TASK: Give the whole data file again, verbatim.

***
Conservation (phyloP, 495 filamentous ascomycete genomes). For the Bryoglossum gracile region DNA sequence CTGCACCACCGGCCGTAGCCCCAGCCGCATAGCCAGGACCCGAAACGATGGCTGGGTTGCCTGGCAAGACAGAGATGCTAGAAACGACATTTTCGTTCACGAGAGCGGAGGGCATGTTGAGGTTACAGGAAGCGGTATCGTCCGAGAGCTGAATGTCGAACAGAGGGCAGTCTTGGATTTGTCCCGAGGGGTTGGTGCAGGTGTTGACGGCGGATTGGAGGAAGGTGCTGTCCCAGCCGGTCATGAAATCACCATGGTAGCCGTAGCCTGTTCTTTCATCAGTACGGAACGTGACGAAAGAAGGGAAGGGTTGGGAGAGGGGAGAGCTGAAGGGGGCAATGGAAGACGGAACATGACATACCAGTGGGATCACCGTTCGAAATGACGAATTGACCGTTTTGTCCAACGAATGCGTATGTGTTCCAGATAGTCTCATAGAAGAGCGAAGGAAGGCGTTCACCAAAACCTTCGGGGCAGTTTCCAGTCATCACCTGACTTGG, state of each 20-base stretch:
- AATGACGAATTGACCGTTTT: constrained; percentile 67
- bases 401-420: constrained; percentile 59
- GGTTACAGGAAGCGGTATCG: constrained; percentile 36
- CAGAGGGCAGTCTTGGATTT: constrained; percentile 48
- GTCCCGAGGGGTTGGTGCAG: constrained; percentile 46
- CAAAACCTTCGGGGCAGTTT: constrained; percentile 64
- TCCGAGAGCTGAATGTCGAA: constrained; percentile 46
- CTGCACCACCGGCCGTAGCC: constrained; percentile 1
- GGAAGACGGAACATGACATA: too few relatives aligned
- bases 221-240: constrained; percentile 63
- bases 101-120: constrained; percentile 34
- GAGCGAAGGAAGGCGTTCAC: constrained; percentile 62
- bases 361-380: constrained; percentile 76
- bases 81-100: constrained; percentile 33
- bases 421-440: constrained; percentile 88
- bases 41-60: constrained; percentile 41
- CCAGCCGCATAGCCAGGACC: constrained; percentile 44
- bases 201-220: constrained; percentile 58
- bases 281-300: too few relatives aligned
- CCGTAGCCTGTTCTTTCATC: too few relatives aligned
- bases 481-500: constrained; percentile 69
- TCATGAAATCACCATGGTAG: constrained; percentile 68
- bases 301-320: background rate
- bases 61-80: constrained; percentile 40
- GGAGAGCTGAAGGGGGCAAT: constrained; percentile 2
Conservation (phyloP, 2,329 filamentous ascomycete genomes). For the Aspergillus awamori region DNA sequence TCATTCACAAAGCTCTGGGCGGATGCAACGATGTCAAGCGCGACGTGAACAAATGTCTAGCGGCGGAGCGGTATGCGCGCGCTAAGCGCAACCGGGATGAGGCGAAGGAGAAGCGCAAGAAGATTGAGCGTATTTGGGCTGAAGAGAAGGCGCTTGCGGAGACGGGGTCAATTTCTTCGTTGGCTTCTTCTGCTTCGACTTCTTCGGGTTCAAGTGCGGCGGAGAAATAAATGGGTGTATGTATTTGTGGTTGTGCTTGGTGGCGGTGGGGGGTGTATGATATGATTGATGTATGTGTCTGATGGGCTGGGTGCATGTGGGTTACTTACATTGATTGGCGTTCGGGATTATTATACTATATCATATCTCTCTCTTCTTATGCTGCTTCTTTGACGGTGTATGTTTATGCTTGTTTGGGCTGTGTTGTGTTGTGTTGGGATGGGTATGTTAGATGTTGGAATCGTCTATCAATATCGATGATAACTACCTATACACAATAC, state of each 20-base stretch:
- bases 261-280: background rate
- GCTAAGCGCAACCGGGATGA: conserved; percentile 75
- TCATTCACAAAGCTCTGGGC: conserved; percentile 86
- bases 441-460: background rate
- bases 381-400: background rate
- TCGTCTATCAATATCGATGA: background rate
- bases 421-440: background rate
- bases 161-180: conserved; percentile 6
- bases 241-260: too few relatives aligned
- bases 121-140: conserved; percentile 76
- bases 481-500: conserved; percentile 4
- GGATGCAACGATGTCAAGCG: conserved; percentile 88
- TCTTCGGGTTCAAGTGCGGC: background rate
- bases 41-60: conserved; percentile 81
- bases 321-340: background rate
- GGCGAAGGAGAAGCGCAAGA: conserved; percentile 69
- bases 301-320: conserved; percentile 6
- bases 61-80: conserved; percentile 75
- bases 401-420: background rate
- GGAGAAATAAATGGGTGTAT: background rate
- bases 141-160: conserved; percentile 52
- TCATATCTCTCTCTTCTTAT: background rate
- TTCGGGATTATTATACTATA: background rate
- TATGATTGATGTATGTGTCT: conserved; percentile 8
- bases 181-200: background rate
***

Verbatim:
Conservation (phyloP, 495 filamentous ascomycete genomes). For the Bryoglossum gracile region DNA sequence CTGCACCACCGGCCGTAGCCCCAGCCGCATAGCCAGGACCCGAAACGATGGCTGGGTTGCCTGGCAAGACAGAGATGCTAGAAACGACATTTTCGTTCACGAGAGCGGAGGGCATGTTGAGGTTACAGGAAGCGGTATCGTCCGAGAGCTGAATGTCGAACAGAGGGCAGTCTTGGATTTGTCCCGAGGGGTTGGTGCAGGTGTTGACGGCGGATTGGAGGAAGGTGCTGTCCCAGCCGGTCATGAAATCACCATGGTAGCCGTAGCCTGTTCTTTCATCAGTACGGAACGTGACGAAAGAAGGGAAGGGTTGGGAGAGGGGAGAGCTGAAGGGGGCAATGGAAGACGGAACATGACATACCAGTGGGATCACCGTTCGAAATGACGAATTGACCGTTTTGTCCAACGAATGCGTATGTGTTCCAGATAGTCTCATAGAAGAGCGAAGGAAGGCGTTCACCAAAACCTTCGGGGCAGTTTCCAGTCATCACCTGACTTGG, state of each 20-base stretch:
- AATGACGAATTGACCGTTTT: constrained; percentile 67
- bases 401-420: constrained; percentile 59
- GGTTACAGGAAGCGGTATCG: constrained; percentile 36
- CAGAGGGCAGTCTTGGATTT: constrained; percentile 48
- GTCCCGAGGGGTTGGTGCAG: constrained; percentile 46
- CAAAACCTTCGGGGCAGTTT: constrained; percentile 64
- TCCGAGAGCTGAATGTCGAA: constrained; percentile 46
- CTGCACCACCGGCCGTAGCC: constrained; percentile 1
- GGAAGACGGAACATGACATA: too few relatives aligned
- bases 221-240: constrained; percentile 63
- bases 101-120: constrained; percentile 34
- GAGCGAAGGAAGGCGTTCAC: constrained; percentile 62
- bases 361-380: constrained; percentile 76
- bases 81-100: constrained; percentile 33
- bases 421-440: constrained; percentile 88
- bases 41-60: constrained; percentile 41
- CCAGCCGCATAGCCAGGACC: constrained; percentile 44
- bases 201-220: constrained; percentile 58
- bases 281-300: too few relatives aligned
- CCGTAGCCTGTTCTTTCATC: too few relatives aligned
- bases 481-500: constrained; percentile 69
- TCATGAAATCACCATGGTAG: constrained; percentile 68
- bases 301-320: background rate
- bases 61-80: constrained; percentile 40
- GGAGAGCTGAAGGGGGCAAT: constrained; percentile 2
Conservation (phyloP, 2,329 filamentous ascomycete genomes). For the Aspergillus awamori region DNA sequence TCATTCACAAAGCTCTGGGCGGATGCAACGATGTCAAGCGCGACGTGAACAAATGTCTAGCGGCGGAGCGGTATGCGCGCGCTAAGCGCAACCGGGATGAGGCGAAGGAGAAGCGCAAGAAGATTGAGCGTATTTGGGCTGAAGAGAAGGCGCTTGCGGAGACGGGGTCAATTTCTTCGTTGGCTTCTTCTGCTTCGACTTCTTCGGGTTCAAGTGCGGCGGAGAAATAAATGGGTGTATGTATTTGTGGTTGTGCTTGGTGGCGGTGGGGGGTGTATGATATGATTGATGTATGTGTCTGATGGGCTGGGTGCATGTGGGTTACTTACATTGATTGGCGTTCGGGATTATTATACTATATCATATCTCTCTCTTCTTATGCTGCTTCTTTGACGGTGTATGTTTATGCTTGTTTGGGCTGTGTTGTGTTGTGTTGGGATGGGTATGTTAGATGTTGGAATCGTCTATCAATATCGATGATAACTACCTATACACAATAC, state of each 20-base stretch:
- bases 261-280: background rate
- GCTAAGCGCAACCGGGATGA: conserved; percentile 75
- TCATTCACAAAGCTCTGGGC: conserved; percentile 86
- bases 441-460: background rate
- bases 381-400: background rate
- TCGTCTATCAATATCGATGA: background rate
- bases 421-440: background rate
- bases 161-180: conserved; percentile 6
- bases 241-260: too few relatives aligned
- bases 121-140: conserved; percentile 76
- bases 481-500: conserved; percentile 4
- GGATGCAACGATGTCAAGCG: conserved; percentile 88
- TCTTCGGGTTCAAGTGCGGC: background rate
- bases 41-60: conserved; percentile 81
- bases 321-340: background rate
- GGCGAAGGAGAAGCGCAAGA: conserved; percentile 69
- bases 301-320: conserved; percentile 6
- bases 61-80: conserved; percentile 75
- bases 401-420: background rate
- GGAGAAATAAATGGGTGTAT: background rate
- bases 141-160: conserved; percentile 52
- TCATATCTCTCTCTTCTTAT: background rate
- TTCGGGATTATTATACTATA: background rate
- TATGATTGATGTATGTGTCT: conserved; percentile 8
- bases 181-200: background rate